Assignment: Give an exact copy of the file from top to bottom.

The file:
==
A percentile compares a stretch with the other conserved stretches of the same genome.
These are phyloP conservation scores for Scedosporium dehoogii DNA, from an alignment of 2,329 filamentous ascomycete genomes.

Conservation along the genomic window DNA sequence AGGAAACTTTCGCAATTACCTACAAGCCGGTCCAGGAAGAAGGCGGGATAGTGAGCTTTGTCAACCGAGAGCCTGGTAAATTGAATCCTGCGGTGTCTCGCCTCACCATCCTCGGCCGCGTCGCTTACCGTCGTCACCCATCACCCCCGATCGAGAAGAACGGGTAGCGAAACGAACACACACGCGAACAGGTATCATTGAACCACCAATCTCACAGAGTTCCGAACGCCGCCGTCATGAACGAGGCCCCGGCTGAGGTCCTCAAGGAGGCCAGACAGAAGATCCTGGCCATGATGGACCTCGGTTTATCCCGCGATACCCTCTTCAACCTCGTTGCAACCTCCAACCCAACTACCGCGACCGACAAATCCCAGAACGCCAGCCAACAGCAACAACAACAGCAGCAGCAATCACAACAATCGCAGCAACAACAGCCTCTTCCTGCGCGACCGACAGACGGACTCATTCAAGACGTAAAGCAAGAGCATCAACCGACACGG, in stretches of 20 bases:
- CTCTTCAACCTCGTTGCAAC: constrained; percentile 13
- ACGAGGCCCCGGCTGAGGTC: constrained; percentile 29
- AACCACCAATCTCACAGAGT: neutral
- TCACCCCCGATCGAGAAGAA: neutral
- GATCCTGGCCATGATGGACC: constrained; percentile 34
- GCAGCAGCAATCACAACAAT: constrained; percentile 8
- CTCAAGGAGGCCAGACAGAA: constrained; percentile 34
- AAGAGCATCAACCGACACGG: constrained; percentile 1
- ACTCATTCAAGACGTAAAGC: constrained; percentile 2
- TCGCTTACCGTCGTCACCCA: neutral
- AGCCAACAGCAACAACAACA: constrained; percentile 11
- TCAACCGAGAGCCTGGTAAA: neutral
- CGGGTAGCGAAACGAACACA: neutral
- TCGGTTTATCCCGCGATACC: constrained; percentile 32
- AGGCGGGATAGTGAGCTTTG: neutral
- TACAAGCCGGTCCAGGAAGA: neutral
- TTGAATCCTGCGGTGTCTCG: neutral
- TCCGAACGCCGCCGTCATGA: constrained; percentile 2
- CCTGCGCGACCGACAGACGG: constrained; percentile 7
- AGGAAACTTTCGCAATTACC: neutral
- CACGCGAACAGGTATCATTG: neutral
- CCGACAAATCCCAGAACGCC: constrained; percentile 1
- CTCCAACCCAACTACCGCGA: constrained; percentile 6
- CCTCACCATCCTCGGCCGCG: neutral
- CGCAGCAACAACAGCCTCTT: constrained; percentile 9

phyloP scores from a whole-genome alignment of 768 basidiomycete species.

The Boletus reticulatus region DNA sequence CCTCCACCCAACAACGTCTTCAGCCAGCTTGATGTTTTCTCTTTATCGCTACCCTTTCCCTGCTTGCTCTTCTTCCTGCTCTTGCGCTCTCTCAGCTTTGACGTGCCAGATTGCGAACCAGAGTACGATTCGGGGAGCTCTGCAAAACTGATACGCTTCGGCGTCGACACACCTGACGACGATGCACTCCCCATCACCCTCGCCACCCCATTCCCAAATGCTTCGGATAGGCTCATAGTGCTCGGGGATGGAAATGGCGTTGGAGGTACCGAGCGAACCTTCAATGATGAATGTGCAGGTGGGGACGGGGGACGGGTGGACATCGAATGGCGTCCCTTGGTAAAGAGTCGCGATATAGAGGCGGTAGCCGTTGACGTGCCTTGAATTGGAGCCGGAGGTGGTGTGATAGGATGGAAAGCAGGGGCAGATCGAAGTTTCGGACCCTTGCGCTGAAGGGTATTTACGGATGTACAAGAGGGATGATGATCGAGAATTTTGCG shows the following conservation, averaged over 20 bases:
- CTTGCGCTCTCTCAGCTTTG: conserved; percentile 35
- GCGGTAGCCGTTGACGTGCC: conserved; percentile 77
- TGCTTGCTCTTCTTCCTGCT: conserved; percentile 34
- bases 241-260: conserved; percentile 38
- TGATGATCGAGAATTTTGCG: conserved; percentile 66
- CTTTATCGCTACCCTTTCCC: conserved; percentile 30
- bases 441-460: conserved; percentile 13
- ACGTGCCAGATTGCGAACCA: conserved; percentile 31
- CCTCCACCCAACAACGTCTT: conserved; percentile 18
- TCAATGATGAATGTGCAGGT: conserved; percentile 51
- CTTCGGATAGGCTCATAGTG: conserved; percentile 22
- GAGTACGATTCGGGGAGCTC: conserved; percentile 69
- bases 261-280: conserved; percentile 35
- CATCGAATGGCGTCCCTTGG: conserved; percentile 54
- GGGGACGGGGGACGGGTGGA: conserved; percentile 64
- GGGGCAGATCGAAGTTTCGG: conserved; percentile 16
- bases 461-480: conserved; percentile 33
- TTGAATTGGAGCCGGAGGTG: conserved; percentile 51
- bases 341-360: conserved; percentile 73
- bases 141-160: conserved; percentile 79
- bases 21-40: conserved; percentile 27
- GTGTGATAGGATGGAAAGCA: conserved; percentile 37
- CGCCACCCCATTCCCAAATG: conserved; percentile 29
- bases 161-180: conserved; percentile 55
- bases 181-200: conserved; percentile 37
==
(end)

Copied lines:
A percentile compares a stretch with the other conserved stretches of the same genome.
These are phyloP conservation scores for Scedosporium dehoogii DNA, from an alignment of 2,329 filamentous ascomycete genomes.

Conservation along the genomic window DNA sequence AGGAAACTTTCGCAATTACCTACAAGCCGGTCCAGGAAGAAGGCGGGATAGTGAGCTTTGTCAACCGAGAGCCTGGTAAATTGAATCCTGCGGTGTCTCGCCTCACCATCCTCGGCCGCGTCGCTTACCGTCGTCACCCATCACCCCCGATCGAGAAGAACGGGTAGCGAAACGAACACACACGCGAACAGGTATCATTGAACCACCAATCTCACAGAGTTCCGAACGCCGCCGTCATGAACGAGGCCCCGGCTGAGGTCCTCAAGGAGGCCAGACAGAAGATCCTGGCCATGATGGACCTCGGTTTATCCCGCGATACCCTCTTCAACCTCGTTGCAACCTCCAACCCAACTACCGCGACCGACAAATCCCAGAACGCCAGCCAACAGCAACAACAACAGCAGCAGCAATCACAACAATCGCAGCAACAACAGCCTCTTCCTGCGCGACCGACAGACGGACTCATTCAAGACGTAAAGCAAGAGCATCAACCGACACGG, in stretches of 20 bases:
- CTCTTCAACCTCGTTGCAAC: constrained; percentile 13
- ACGAGGCCCCGGCTGAGGTC: constrained; percentile 29
- AACCACCAATCTCACAGAGT: neutral
- TCACCCCCGATCGAGAAGAA: neutral
- GATCCTGGCCATGATGGACC: constrained; percentile 34
- GCAGCAGCAATCACAACAAT: constrained; percentile 8
- CTCAAGGAGGCCAGACAGAA: constrained; percentile 34
- AAGAGCATCAACCGACACGG: constrained; percentile 1
- ACTCATTCAAGACGTAAAGC: constrained; percentile 2
- TCGCTTACCGTCGTCACCCA: neutral
- AGCCAACAGCAACAACAACA: constrained; percentile 11
- TCAACCGAGAGCCTGGTAAA: neutral
- CGGGTAGCGAAACGAACACA: neutral
- TCGGTTTATCCCGCGATACC: constrained; percentile 32
- AGGCGGGATAGTGAGCTTTG: neutral
- TACAAGCCGGTCCAGGAAGA: neutral
- TTGAATCCTGCGGTGTCTCG: neutral
- TCCGAACGCCGCCGTCATGA: constrained; percentile 2
- CCTGCGCGACCGACAGACGG: constrained; percentile 7
- AGGAAACTTTCGCAATTACC: neutral
- CACGCGAACAGGTATCATTG: neutral
- CCGACAAATCCCAGAACGCC: constrained; percentile 1
- CTCCAACCCAACTACCGCGA: constrained; percentile 6
- CCTCACCATCCTCGGCCGCG: neutral
- CGCAGCAACAACAGCCTCTT: constrained; percentile 9

phyloP scores from a whole-genome alignment of 768 basidiomycete species.

The Boletus reticulatus region DNA sequence CCTCCACCCAACAACGTCTTCAGCCAGCTTGATGTTTTCTCTTTATCGCTACCCTTTCCCTGCTTGCTCTTCTTCCTGCTCTTGCGCTCTCTCAGCTTTGACGTGCCAGATTGCGAACCAGAGTACGATTCGGGGAGCTCTGCAAAACTGATACGCTTCGGCGTCGACACACCTGACGACGATGCACTCCCCATCACCCTCGCCACCCCATTCCCAAATGCTTCGGATAGGCTCATAGTGCTCGGGGATGGAAATGGCGTTGGAGGTACCGAGCGAACCTTCAATGATGAATGTGCAGGTGGGGACGGGGGACGGGTGGACATCGAATGGCGTCCCTTGGTAAAGAGTCGCGATATAGAGGCGGTAGCCGTTGACGTGCCTTGAATTGGAGCCGGAGGTGGTGTGATAGGATGGAAAGCAGGGGCAGATCGAAGTTTCGGACCCTTGCGCTGAAGGGTATTTACGGATGTACAAGAGGGATGATGATCGAGAATTTTGCG shows the following conservation, averaged over 20 bases:
- CTTGCGCTCTCTCAGCTTTG: conserved; percentile 35
- GCGGTAGCCGTTGACGTGCC: conserved; percentile 77
- TGCTTGCTCTTCTTCCTGCT: conserved; percentile 34
- bases 241-260: conserved; percentile 38
- TGATGATCGAGAATTTTGCG: conserved; percentile 66
- CTTTATCGCTACCCTTTCCC: conserved; percentile 30
- bases 441-460: conserved; percentile 13
- ACGTGCCAGATTGCGAACCA: conserved; percentile 31
- CCTCCACCCAACAACGTCTT: conserved; percentile 18
- TCAATGATGAATGTGCAGGT: conserved; percentile 51
- CTTCGGATAGGCTCATAGTG: conserved; percentile 22
- GAGTACGATTCGGGGAGCTC: conserved; percentile 69
- bases 261-280: conserved; percentile 35
- CATCGAATGGCGTCCCTTGG: conserved; percentile 54
- GGGGACGGGGGACGGGTGGA: conserved; percentile 64
- GGGGCAGATCGAAGTTTCGG: conserved; percentile 16
- bases 461-480: conserved; percentile 33
- TTGAATTGGAGCCGGAGGTG: conserved; percentile 51
- bases 341-360: conserved; percentile 73
- bases 141-160: conserved; percentile 79
- bases 21-40: conserved; percentile 27
- GTGTGATAGGATGGAAAGCA: conserved; percentile 37
- CGCCACCCCATTCCCAAATG: conserved; percentile 29
- bases 161-180: conserved; percentile 55
- bases 181-200: conserved; percentile 37